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Junior wide receiver Andrew Fischer hauls in the game winning touchdown during this year's matchup against Yale on Nov. 22.
Here at The Back Page, we have asserted before that with a little help from our friend degrees of separation, we can prove that Harvard actually should be the one playing in the national championship game Monday.
In the second quarter of a Week 15 matchup between Houston and Indianapolis last weekend, Texans quarterback Ryan Fitzpatrick ’05 suffered a fractured leg while attempting to scramble.
Our time as Sports Chairs has been shaped entirely by the people around us whose stories we try to tell every day. It’s the injured but headstrong team captain, the bench player who sinks a gamewinner, the coach who’s been here since before either of us were born, the hardworking photographer, and the managing editor who puts up with our antics every day.
Senior defensive end Zack Hodges was named Ivy League Co-Defensive Player of the Year.
The senior defensive end ended his collegiate career by capturing the award due to his high level of performance throughout the Crimson’s undefeated 2014 season.
In the aftermath of a last-minute win over Yale in the 131st playing of the Game, several Crimson players earned more than the emotional satisfaction of a thrilling finish—they also racked up personal honors.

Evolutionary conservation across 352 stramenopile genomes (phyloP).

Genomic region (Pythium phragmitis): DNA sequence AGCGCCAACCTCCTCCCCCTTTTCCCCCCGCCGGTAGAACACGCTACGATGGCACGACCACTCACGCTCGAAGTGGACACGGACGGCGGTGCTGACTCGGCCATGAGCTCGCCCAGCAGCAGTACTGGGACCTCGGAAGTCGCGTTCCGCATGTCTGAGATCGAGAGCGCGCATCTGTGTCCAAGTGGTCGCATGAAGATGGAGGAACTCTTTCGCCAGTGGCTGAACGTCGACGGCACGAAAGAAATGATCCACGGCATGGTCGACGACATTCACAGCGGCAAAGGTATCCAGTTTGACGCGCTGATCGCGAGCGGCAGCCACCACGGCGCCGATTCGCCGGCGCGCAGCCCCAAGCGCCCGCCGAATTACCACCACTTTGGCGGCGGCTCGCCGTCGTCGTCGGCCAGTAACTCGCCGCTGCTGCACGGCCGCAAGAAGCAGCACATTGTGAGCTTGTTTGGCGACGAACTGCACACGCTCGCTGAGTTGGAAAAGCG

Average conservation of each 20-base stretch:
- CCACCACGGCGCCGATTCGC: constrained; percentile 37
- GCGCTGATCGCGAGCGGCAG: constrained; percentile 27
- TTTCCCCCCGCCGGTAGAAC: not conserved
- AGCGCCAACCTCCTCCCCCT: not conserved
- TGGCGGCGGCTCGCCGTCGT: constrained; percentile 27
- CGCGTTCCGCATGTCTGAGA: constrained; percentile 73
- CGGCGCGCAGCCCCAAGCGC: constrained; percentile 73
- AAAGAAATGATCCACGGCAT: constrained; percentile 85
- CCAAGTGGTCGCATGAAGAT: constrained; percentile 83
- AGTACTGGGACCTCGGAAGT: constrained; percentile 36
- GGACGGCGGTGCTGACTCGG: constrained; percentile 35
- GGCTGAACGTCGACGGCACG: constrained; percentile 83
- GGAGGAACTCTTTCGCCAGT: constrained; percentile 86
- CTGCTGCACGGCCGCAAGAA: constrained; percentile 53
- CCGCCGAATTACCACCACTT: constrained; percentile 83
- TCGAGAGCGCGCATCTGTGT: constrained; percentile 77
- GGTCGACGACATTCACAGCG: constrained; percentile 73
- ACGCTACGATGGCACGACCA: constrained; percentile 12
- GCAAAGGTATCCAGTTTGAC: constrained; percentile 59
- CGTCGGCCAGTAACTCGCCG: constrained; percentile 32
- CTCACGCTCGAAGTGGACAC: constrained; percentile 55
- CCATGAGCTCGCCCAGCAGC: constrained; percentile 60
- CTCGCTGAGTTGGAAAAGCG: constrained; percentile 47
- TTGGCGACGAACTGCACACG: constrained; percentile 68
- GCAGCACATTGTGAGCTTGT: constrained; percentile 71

By tossing six touchdowns, Fitzpatrick not only set a franchise record, but he also recorded more passing scores than he had combined for over his previous nine games of action.
I roll out of bed at 8:45 on game day (you know, The Game), ready to document the event for posterity. First stop: the pancake breakfast in Annenberg to meet up with my fellow game-day warriors. We then head to a sad pregame in a freshman dorm. The theme of the pregame is “Too many Cooks.” Libations are poured to Smarf, the picaresque anti-hero of the 11 minute video. I’m offered some alcohol. I don’t take it for reasons of journalistic integrity, obviously.
Give Harvard students a week to prepare for something, and you will not be disappointed with the results.
On the contrary, Scott Peters stands out as someone who has succeeded at a variety of times and in a multitude of contests.
In the 131st playing of The Game, Fischer’s last-minute touchdown provided a fulfilling ending to an afternoon of emotional twists and turnovers.